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kmt_sesh
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PostPosted: Thu Aug 18, 2005 4:23 am    Post subject: Reply with quote

Quote:
Awww, poor baby. Play it with your boss from work, you guys are good buddies right?


Uurrpp...***....ellpp...I think I'm going to be sick. My boss? Good buddies?

puke_r puke_r puke_r puke_r puke_r puke_r puke_r puke_r puke_r puke_r puke_r puke_r puke_r puke_r puke_r puke_r

Quote:
If I ever make it to Chicago, the O.I and the Field museum will definitely be on my list of things to see.


You simply must. And if you're into art, there's the Art Institute, a beautiful museum. You'd probably like the Shed Aquarium (right next to the Field), and of course the Lincoln Park Zoo. If you're into stars there's the Adler Planetarium (also close to the Field). There's no shortage of culture in Chicago.
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Daniella
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PostPosted: Thu Aug 18, 2005 4:27 am    Post subject: Reply with quote

Oh my goodness, I would LOVE to see all of those things! Esspecially the Zoo...and the Planetarium! I'm excited already.
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kmt_sesh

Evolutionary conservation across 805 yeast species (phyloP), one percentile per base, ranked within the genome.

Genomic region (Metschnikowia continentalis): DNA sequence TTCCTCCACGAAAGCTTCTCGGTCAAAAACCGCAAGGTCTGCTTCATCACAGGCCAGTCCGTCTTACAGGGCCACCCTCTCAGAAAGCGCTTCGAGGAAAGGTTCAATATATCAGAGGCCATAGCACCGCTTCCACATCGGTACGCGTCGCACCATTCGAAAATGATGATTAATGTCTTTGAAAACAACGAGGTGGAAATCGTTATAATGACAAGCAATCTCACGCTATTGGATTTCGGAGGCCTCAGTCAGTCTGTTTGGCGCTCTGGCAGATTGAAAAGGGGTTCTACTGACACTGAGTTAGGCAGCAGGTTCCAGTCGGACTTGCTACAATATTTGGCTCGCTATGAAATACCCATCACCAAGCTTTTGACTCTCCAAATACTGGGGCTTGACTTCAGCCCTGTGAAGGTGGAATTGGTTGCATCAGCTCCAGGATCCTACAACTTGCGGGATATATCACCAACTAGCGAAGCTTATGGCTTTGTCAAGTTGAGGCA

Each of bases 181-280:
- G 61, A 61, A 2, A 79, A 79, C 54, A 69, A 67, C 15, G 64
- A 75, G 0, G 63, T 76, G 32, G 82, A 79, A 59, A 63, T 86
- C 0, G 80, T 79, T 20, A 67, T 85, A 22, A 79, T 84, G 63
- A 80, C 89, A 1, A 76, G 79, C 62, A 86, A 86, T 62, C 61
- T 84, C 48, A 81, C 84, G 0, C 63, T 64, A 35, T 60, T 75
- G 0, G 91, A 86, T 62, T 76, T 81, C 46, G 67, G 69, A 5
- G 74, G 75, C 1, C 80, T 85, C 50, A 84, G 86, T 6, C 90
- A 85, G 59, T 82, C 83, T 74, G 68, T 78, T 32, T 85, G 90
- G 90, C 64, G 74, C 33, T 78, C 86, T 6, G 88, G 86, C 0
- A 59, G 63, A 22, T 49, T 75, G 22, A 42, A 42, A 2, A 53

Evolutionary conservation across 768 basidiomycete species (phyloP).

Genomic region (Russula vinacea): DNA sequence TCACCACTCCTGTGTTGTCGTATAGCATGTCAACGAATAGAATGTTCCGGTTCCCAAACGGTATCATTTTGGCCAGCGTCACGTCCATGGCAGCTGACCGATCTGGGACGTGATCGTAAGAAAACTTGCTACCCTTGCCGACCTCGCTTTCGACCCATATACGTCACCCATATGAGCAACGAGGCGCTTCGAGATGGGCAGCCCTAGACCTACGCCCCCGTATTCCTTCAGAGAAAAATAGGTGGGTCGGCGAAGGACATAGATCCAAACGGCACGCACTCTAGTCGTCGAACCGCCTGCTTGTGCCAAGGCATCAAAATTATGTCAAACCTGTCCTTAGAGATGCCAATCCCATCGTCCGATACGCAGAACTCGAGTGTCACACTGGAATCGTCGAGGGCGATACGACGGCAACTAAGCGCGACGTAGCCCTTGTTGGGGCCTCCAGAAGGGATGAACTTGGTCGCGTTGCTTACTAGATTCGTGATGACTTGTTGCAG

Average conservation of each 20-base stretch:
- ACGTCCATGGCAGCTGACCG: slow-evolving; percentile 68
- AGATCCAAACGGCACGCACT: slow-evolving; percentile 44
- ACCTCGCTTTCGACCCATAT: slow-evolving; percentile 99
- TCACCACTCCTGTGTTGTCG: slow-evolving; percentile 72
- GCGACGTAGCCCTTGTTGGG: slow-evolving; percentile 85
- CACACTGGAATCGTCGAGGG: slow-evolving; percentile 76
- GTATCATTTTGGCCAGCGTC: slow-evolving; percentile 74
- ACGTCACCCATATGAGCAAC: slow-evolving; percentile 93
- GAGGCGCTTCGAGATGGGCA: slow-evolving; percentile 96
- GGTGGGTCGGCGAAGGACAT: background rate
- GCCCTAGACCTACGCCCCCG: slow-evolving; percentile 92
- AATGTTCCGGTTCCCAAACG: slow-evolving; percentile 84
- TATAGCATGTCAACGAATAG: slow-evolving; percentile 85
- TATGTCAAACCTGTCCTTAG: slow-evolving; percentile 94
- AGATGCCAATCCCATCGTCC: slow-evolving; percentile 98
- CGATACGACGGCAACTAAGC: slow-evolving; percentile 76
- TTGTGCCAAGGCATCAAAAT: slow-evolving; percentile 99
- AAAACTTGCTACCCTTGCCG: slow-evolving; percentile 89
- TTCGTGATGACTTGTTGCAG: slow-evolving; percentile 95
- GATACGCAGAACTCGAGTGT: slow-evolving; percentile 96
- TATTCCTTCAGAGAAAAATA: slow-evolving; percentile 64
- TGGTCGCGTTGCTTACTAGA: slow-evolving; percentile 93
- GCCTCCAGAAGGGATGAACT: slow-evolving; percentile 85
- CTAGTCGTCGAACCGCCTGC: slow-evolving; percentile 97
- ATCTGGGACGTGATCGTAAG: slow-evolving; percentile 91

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PostPosted: Thu Aug 18, 2005 4:38 am    Post subject: Reply with quote

Why? Are you coming to Chicago sometime in the near future?

You might as well next year for Tut. Unfortunately it won't be coming to Canada, so there's your excuse! Very Happy

The sad truth is, though I go to the Field Museum all the time, I've never been to the Shed Aquarium or the Alder Planetarium. All three institutions are right there together and make up what's called Museum Campus in Chicago. I'm not big into fish so it's no surprise I've never been to the Shed, but astronomy's cool and I used to love to go to planetariums.

Come to think of it, my Field coordinator, Bob, wants to take me for a birthday lunch on Friday to a nice café they have at the Shed. I guess I'll be going there after all.
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Daniella
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PostPosted: Thu Aug 18, 2005 4:43 am    Post subject: Reply with quote

I am really serious about going to the Tut exhibit next year, but I don't think it will happen, because 1: I have nobody to go with and 2: nothing ever happens good for me.
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PostPosted: Thu Aug 18, 2005 4:47 am    Post subject: Reply with quote

Quote:
I have nobody to go with


Ahh, you don't have to go with anyone. I prefer seeing museum exhibits by myself. Do my own thing at my own pace and in my own way.

Is it any wonder I'm still single? Shocked

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nothing ever happens good for me


Now, now, that's certainly not true. You're talking with me, aren't you? Very Happy